Stage right, Francis slides on seated. When not battling the mechanically challenged chair with Chaplinesque determination, he reads narration from an oversized storybook. Wendy, Michael and John Darling are being put to bed by their parents and nursemaid, the dog Nana (Robert in a wonderful costume). Wendy, oddly the only one not dressed for sleep, accompanies her lines with gestures like a drunk Isadora Duncan. Michael is enthusiastic and sweetly shy. John is so helpless remembering lines, he wears large, old fashioned headphones with antennae into which dialogue is piped. The actor parrots what he hears verbatim which includes stage directions and errant radio announcements including “Your Uber is here” and “Thank you for listening to WQXR.”

Nancy Zamit (Tinkerbell), Matthew Cavendish (Michael), Jonathan Sayer (John), Charlie Russell (Wendy), Bianca Horn (lost boy), Ellie Morris (Lucy)

Despite talk of a nighttime visitor, Mr. Darling decides Nana should be tied in the yard. Robert’s natural girth gets wedged in a pet portal. The hapless actor has to be sawed out forcing Mrs. Darling to belt her lullaby over the sound of power tools. Peter Pan somersaults in, ripping off half the window, careening into walls. He retrieves his shadow played by Robert in a black unitard. (The two couldn’t have more different bodies.)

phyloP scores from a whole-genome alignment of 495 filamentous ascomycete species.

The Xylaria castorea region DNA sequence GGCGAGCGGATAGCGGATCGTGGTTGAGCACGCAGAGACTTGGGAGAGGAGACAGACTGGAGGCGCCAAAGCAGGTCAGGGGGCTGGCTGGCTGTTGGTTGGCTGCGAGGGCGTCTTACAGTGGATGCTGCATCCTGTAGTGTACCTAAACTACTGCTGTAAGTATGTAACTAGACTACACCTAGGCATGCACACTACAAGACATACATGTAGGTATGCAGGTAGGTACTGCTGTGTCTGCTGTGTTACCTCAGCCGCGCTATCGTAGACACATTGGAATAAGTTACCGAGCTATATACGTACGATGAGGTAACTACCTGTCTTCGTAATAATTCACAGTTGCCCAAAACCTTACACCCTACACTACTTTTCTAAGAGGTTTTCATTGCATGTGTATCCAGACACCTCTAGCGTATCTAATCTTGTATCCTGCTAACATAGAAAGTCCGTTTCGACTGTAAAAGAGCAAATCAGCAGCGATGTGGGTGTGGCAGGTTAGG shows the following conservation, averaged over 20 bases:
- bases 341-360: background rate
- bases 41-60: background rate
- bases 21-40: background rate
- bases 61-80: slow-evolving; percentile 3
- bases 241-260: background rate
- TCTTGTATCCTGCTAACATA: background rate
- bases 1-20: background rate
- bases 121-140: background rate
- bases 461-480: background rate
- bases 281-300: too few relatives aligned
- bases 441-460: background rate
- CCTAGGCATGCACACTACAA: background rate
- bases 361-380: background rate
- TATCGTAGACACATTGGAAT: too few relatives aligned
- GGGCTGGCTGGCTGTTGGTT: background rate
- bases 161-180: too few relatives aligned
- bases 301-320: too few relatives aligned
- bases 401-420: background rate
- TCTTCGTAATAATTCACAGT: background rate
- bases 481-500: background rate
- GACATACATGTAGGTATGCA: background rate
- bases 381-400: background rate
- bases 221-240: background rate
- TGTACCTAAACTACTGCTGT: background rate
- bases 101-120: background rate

Wendy descends from a three tier bunk to help Peter. Two tiers collapse trapping her brothers. Extricated, the children are instructed to think happy thoughts. Cue Trevor and Gill who hook each actor into dual flying cables which summarily yank up removing clothes, exposing knickers. Undaunted, they “fly.” Peter crashes into Big Ben.